In this edition of the ________ you will find many ________ and __________. My favorite is probably the ________ by __________. I hope you ________ this post. It took me a long time to ______ it and now I’m really ______.
This week I have been ______ing and _______ing. _________ are blooming in my yard. I saw ________ the other day for the first time in a while and got very _______. I spent about _______ hours watching them hoping I would be able to write a good _______ about them, but no luck so far.
Hope you’re having a good _______. I’ve been kind of ________ myself.
Always nice to ________ with you,
Haiku (Etc.) For You
It’s fascinating to me how in every edition of the Haikuverse the haiku seem to clump themselves into themes, with very few haiku left off by themselves. I don’t know if this is because haiku do tend to be written about a fairly narrow set of subjects, or because human beings are really good at seeing patterns where there aren’t necessarily any, or both, or what. But this time I’m starting off with four haiku about various insects and ending with three haiku about debris, gravel, and pebbles. With rain and toys and lilacs holding down the fort in the middle, staunchly independent.
larva and silkworm-
once upon a time
there was a girl
— Stella Pierides, Stella Pierides
mi no naka no makkuragari no hotaru-gari
inside of me
my firefly hunt
— Biwao Kawahara, translated by Fay Aoyagi, Blue Willow Haiku World
what does the wasp
know about the blossoms —
— Polona Oblak, Crows & Daisies
a butterfly drifts
in and out
— Laura Garrison, DailyHaiku
(Actually, I had a hard time picking just one from Laura’s seven haiku on DailyHaiku last week. It was an outstanding selection of original, thought-provoking haiku. If you don’t believe me, you can look for yourself.)
toys my father
couldn’t fix . . .
— Aubrie Cox, Yay words!
scent of lilac –
one final breath
— Paul Smith, Paper Moon
(Last week Paul celebrated acquiring the 100th follower on his blog. Really, he should have a lot more. Paper Moon is a must-read. Did you hear me? Must. Read. Go. Now.)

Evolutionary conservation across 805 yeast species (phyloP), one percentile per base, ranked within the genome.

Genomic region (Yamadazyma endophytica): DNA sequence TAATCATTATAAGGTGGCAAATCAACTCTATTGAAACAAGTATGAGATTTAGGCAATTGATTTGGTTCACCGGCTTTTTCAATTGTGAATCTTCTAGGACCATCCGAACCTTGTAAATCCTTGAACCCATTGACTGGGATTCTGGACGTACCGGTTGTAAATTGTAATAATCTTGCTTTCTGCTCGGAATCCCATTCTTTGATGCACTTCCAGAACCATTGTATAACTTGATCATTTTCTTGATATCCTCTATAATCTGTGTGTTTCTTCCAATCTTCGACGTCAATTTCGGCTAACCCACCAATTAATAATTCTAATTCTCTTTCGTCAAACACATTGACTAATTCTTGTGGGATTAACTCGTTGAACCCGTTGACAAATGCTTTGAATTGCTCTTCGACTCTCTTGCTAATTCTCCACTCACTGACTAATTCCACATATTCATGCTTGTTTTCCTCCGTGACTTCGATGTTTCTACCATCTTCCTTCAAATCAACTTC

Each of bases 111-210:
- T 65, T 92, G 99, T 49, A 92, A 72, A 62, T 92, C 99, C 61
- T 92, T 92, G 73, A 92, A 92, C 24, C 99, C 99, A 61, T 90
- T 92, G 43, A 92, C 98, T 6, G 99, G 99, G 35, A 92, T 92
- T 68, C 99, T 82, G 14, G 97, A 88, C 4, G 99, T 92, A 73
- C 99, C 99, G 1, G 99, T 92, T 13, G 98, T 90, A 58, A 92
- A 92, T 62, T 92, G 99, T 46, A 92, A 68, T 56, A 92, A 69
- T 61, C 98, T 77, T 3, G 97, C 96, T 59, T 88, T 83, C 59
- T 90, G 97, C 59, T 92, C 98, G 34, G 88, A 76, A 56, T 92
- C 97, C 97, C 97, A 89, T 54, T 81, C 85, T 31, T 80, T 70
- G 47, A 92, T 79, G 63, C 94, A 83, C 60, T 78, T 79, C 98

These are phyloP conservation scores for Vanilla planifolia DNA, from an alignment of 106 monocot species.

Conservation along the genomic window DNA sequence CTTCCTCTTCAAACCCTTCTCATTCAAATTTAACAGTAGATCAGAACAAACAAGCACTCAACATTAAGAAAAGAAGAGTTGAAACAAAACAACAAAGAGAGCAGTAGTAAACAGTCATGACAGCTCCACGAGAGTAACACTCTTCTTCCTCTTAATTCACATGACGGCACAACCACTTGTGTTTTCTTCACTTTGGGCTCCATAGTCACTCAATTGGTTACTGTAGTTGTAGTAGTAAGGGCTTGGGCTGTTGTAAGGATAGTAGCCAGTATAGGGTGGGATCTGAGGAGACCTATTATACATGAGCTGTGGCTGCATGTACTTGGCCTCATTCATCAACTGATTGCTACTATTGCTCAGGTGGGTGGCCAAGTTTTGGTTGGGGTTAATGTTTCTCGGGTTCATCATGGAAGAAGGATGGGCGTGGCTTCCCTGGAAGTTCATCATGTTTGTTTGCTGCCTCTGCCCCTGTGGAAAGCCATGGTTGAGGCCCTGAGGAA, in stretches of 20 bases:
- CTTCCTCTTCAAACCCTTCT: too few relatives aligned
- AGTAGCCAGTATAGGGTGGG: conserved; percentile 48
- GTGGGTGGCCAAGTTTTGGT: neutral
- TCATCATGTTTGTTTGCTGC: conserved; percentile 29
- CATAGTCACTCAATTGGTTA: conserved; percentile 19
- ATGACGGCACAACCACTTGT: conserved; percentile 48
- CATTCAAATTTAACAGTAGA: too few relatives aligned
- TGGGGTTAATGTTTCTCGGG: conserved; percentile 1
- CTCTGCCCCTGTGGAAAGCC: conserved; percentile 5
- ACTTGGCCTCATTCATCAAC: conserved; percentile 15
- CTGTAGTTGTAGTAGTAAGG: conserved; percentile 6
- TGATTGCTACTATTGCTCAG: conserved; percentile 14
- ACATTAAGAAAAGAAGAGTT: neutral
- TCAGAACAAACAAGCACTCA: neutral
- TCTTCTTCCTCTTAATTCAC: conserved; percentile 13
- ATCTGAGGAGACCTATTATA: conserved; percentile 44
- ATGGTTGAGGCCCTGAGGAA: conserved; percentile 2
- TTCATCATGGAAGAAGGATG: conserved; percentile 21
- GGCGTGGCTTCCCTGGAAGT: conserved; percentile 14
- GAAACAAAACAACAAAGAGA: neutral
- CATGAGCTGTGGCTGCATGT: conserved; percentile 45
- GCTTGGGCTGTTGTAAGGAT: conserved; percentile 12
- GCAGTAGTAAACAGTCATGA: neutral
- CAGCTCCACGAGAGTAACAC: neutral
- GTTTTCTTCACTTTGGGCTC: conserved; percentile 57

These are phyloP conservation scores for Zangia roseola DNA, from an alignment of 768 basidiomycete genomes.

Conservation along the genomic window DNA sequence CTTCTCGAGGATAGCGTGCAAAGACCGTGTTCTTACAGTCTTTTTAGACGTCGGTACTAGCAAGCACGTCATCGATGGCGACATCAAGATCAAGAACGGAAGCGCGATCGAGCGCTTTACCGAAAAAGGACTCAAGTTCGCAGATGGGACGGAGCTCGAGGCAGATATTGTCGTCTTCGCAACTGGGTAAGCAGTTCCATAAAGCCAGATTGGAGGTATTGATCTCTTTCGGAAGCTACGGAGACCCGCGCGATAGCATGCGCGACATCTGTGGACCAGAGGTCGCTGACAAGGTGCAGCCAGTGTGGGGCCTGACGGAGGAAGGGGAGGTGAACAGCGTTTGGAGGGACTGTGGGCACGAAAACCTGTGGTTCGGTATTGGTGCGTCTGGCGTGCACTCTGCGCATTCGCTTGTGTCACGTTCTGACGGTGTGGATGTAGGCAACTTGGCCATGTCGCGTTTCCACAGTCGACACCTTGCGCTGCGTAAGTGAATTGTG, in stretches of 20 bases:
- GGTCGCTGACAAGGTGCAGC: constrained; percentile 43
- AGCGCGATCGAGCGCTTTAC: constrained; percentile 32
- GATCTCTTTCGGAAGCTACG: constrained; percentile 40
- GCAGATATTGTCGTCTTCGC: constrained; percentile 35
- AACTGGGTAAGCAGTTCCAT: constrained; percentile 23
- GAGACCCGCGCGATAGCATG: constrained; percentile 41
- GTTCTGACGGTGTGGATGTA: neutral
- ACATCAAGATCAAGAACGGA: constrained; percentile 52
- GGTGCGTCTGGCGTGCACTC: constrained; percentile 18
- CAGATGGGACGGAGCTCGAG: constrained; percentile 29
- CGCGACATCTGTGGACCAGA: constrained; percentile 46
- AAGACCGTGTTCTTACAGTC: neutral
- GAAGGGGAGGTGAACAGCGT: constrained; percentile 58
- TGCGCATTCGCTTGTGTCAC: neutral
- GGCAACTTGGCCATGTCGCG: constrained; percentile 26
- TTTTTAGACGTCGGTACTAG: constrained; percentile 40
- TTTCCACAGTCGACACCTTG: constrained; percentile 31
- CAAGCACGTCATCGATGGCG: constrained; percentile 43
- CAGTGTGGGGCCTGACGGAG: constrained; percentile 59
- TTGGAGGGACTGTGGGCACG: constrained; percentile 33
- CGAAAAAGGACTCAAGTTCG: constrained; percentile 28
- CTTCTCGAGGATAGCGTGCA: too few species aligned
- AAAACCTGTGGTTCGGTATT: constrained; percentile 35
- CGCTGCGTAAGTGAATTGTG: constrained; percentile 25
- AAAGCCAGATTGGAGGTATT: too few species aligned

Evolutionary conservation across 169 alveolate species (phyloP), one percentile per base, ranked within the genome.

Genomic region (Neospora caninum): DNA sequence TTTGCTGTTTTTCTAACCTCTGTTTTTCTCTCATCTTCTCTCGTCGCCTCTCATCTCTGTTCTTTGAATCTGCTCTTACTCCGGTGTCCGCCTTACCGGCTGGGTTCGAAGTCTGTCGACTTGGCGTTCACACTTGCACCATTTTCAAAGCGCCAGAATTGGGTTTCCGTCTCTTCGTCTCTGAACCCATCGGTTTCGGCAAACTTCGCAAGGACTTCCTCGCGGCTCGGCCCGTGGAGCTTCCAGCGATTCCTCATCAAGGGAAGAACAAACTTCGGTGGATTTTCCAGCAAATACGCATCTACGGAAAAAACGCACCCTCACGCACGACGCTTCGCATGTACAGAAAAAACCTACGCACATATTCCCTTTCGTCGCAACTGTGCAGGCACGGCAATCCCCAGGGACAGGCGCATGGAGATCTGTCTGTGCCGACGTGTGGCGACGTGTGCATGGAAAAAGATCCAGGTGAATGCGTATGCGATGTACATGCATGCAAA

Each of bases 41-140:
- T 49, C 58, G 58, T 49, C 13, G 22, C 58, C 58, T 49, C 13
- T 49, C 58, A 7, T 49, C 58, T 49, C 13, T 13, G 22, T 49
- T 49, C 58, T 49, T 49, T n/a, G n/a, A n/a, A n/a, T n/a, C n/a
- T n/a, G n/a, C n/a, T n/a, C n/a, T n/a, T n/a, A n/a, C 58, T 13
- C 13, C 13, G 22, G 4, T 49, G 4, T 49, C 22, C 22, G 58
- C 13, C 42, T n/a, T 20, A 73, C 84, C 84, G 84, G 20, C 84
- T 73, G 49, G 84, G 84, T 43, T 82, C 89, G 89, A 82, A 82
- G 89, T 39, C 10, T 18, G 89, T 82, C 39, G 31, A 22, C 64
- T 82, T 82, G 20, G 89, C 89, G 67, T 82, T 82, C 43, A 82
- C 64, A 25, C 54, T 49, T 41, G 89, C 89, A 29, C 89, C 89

how fast they build up
over fields of debris
— Kuniharu Shimizu, see haiku here
yard gravel –
I build a demanding religion
from popsicle sticks
jeg bygger en krævende religion
— Johannes S.H. Bjerg, 2 tongues . 2 tunger
— Philip Damian-Grint, a handful of stones
Cool Things You Can Do With Blogs: A List
1. You can write haiku and post it. Then you can add two lines to the haiku and turn it into a tanka and post that too. That’s what Angie Werren is doing this month on feathers. (And I thought she couldn’t top last month.) More people should do this. It makes me happy.
her body slipping
through the fog
I bookmark pages
with birthday photos
—Angie Werren, feathers
2. You can take other people’s fantastic haiku and turn them into digital works of art and post them on your blog. Then you can ALSO post a link to a great essay about haiku that is connected in some way to the haiku you posted, as well as an excerpt from the essay that will tempt your readers to go read it right now. You can do this every day for a month and call this brilliant feature “Spliced In.” If you do this, you will be Gillena Cox and your blog will be Lunch Break and it will be July 2011. And you will be one of my favorite people.
inte ett ljud hörs —
den nytjärade ekan
slukas av natten
Without a sound
the fresh-tarred rowing-boat
slips into the dark
— Johan Bergstad, Sweden
(To get the full effect you must go see what Gillena has done with this.)